As I learn more and more about how to analyse different things, I find that the way information is presented is crucial to how it is understood. When evaluating an advertisement, the following points are things I noticed.
Content matters. . . Identification is key
Whatever commercial or advertisement you may see, it always has a purpose. Every last bit of content has some clue to the overall purpose of the ad. Every ad is advertising something and something is always being advertised.The key is to think, “What is this ad really about? What sticks out the most?”
Did you notice the small writing on the bottom right hand corner of this knife ad saying, “The WMF Grand Gourmet knife with Damasteel blade”? This identifies what the ad is about and what makes it special. How about the slogan “Sharper than you think,” pointing out the main theme?
The cutting board and carrot are undoubtedly the visual focus. But why do they matter if the ad is about a knife?
The advertisement is making it clear that the distinctive aspect of the Grand Gourmet knife is its exceptional blade made with “Damasteel.”
Side-note: [Damasteel is a company based in Sweden that “manufactures a beautiful patterned – and stainless – demascus steel with superior strength and durability” (damasteel.se).]
Although the advertisement is actually for WMF knives (a kitchen supplies store also based in Europe) it makes some of its knives with the Sweden Damasteel.
The advertisers want their knife to sick out based on its claim to be beautifully sharp.
Advertising utilizes senses
Tastes, smell, sight, hearing, and touch are ways to communicate with the advertisement’s viewers. Without these senses, making commercials and advertisements would be impossible.
The image in this knife commercial shows the carrot and wooden cutting board both cut in slices. Initially, it seems to be an accident, but this “accident” was actually placed in this ad very purposely to show the sharpness and durability of the knife. This is a vivid visual example, shows how strong the knife is supposed to be. To be able to cut through a strong, wooden cutting board gives a great impression of the advertised knife.
Advertisements play on emotional reactions
Whether it be love, hate, compassion, guilt, fear, sadness, joy, pride, or happiness… advertisers can use it.
As humans, we all have feelings and often advertisement producers create ads that will cause an emotional reaction. Once we feel a certain way, we have basically made up our mind whether or not we want to product.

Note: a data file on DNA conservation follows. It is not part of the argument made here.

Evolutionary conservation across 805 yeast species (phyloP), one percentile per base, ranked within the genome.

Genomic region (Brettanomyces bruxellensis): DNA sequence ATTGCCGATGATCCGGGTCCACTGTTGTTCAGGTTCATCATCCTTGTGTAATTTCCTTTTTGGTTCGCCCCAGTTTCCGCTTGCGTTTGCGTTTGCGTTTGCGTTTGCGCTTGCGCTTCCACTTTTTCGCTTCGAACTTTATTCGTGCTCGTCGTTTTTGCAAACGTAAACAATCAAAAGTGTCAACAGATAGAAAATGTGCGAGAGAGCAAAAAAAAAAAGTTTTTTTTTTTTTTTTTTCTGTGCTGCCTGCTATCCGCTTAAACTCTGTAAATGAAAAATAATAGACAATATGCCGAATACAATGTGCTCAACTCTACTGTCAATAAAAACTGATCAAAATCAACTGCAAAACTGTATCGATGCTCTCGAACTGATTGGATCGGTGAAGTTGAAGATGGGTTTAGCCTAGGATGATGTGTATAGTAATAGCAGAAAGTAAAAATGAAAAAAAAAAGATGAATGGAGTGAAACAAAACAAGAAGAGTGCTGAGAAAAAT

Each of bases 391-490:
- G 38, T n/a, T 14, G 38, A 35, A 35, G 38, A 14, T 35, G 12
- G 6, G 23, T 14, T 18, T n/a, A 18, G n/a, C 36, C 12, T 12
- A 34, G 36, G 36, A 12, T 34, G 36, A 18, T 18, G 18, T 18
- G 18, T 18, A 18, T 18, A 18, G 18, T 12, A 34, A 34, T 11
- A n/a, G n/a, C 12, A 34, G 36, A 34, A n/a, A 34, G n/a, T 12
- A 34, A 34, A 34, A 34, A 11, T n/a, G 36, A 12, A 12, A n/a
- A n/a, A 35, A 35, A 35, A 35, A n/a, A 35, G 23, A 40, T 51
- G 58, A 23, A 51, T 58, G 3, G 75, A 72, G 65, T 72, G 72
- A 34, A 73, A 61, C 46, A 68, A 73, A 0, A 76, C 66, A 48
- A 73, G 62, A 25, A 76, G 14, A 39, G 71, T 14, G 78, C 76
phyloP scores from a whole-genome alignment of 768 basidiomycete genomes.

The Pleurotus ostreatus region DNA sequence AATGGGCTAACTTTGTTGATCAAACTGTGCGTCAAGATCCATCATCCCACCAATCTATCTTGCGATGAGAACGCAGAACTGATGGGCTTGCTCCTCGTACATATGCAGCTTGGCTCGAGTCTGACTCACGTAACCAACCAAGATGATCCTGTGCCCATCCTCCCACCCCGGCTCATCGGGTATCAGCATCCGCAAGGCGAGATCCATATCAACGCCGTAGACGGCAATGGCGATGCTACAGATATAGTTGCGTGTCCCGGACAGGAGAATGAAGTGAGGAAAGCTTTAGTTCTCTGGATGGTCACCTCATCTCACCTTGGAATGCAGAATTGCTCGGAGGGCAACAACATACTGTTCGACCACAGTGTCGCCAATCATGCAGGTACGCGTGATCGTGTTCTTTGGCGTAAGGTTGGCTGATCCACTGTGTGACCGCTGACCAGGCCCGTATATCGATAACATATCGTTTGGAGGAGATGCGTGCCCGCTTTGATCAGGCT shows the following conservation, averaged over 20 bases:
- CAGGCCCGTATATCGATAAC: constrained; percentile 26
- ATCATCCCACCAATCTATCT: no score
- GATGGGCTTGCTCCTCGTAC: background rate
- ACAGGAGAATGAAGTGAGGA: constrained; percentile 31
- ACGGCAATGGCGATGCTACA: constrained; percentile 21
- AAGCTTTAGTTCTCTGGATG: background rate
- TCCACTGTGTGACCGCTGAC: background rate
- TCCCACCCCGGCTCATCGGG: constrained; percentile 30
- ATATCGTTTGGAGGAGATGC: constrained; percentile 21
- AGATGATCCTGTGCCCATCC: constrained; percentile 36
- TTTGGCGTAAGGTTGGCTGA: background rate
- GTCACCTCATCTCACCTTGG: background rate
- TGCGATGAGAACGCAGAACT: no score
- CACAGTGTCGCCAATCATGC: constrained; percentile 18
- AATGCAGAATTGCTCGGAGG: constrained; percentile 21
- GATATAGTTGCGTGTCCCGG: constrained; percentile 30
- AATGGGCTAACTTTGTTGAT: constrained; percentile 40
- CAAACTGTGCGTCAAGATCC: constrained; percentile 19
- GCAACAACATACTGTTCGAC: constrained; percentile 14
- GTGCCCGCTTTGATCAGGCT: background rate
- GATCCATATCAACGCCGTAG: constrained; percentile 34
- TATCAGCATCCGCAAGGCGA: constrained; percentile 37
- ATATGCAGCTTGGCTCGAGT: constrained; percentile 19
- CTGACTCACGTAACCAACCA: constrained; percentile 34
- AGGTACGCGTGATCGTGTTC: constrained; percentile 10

We can be sure that the knife doesn’t cut as well as it claims, but this element of fantasy is something that the the advertisers use to make us believe the knife can cut anything and everything we could ever want to cut and then some. Regardless of how unrealistic this image may be, it perks the interest of those who see it.
Advertisements need logic and credibility
Despite emotional ways of reaching people, logic and credibility are important to give a real foundation to those emotional reactions.
By showing the unique durability of the advertised knife the commercial shows how the knife will be treasured in your own kitchen. I mean, what other knife can cut through a wooden cutting board?
The knife’s use of Damasteel, a seemingly well-established blade making company, also gives credibility, intending to impress and give support to WMF’s knife. The slogans states, “Sharper than you think,” subtly proving to each viewer that the Gourmet knife is reliable and important to each person’s kitchen success.
Advertisements always have beauty
No matter what the first impression is, there is sure to be an element of beauty. Beauty comes in many forms, so keep an open mind…
This knife advertisement is for a knife made with Damascus steel blade, known for its unique patterns and fashionable designs, which obviously increases its beauty. You may not notice it at first, but the ad also uses light and background tone to create beauty. At the top of the ad, the background is a slightly darker tone which gradually gets lighter and lighter going towards the bottom of the ad, bringing out the words at the bottom and shifting the eye to the most important elements of the ad.
As WMF’s knife ad shows…
Every claim that the producers make is clearly seen in their advertisement, including good function, beautiful design, and awesome durability. The ad portrays the Grand Gourmet knife as an essential part of efficient cooking. The goal is to make everyone who views the advertisement think that they may want or need this knife in their own personal kitchen.
This applies to any advertisement. This is just want all advertisers aim to do.
Damasteel’s web address: http://www.damasteel.se